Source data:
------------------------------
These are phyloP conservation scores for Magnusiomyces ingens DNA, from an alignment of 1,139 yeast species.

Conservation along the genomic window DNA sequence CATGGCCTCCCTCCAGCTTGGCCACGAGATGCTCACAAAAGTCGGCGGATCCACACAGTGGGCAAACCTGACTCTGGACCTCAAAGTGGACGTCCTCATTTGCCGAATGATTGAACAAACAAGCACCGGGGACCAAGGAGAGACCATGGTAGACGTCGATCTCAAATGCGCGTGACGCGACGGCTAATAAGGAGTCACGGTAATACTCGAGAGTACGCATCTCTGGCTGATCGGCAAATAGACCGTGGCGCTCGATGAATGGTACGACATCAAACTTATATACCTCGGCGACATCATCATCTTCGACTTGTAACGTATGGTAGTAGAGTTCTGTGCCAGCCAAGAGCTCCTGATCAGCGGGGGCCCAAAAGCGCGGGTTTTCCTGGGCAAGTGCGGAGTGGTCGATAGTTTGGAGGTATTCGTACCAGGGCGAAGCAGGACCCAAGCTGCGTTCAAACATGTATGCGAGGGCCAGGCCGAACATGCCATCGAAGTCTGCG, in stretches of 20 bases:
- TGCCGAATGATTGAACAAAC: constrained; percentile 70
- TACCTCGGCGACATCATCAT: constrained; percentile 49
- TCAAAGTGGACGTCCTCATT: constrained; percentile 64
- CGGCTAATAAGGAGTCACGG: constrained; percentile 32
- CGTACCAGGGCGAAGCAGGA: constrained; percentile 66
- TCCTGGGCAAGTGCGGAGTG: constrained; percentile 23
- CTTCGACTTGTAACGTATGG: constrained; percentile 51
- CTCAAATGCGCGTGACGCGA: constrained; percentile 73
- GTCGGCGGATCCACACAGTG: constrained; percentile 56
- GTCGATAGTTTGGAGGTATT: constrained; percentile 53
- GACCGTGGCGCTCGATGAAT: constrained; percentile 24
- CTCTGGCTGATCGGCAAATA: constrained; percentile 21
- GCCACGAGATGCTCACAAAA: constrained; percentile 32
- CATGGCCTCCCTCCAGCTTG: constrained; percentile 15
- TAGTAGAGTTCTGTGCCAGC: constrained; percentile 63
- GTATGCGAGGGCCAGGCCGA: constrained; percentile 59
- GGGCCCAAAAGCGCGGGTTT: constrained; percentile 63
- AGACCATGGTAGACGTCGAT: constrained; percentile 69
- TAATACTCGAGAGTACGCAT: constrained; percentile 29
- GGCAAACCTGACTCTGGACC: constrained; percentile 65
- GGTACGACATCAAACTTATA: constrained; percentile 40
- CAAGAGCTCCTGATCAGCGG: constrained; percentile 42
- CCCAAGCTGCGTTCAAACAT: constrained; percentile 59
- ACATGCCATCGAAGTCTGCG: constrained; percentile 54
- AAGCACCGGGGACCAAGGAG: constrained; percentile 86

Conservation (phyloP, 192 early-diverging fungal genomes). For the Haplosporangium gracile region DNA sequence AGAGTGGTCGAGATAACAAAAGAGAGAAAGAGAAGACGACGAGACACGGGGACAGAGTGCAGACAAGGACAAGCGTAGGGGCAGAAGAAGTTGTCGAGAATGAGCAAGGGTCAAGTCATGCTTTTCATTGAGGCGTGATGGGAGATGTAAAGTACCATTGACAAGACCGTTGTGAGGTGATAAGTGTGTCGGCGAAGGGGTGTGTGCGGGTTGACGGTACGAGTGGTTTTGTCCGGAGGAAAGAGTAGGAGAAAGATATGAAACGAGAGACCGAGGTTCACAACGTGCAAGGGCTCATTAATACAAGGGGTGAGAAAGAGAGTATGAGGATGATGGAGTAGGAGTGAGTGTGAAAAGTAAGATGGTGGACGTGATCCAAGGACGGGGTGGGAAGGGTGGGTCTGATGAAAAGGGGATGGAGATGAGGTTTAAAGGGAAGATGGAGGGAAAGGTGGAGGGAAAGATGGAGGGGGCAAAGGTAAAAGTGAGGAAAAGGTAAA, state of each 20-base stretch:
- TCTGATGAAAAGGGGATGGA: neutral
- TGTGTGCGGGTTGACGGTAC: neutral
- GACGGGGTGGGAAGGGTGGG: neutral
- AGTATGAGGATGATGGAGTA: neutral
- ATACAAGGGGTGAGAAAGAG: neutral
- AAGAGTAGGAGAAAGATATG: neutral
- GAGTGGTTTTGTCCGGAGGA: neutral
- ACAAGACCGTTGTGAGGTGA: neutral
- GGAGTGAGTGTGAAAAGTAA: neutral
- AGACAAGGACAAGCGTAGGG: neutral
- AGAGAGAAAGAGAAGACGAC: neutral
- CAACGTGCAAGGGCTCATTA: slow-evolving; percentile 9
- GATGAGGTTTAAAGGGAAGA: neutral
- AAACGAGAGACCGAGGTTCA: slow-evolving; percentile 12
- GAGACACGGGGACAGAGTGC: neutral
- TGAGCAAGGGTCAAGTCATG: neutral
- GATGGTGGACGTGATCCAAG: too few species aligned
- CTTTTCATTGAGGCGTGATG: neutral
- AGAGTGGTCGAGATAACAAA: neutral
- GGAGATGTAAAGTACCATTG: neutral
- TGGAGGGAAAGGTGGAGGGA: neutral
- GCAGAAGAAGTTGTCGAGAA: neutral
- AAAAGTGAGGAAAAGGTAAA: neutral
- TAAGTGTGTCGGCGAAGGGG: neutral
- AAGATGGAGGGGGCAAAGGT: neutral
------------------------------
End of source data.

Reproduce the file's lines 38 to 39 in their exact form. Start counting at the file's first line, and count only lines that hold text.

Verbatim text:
- AGACAAGGACAAGCGTAGGG: neutral
- AGAGAGAAAGAGAAGACGAC: neutral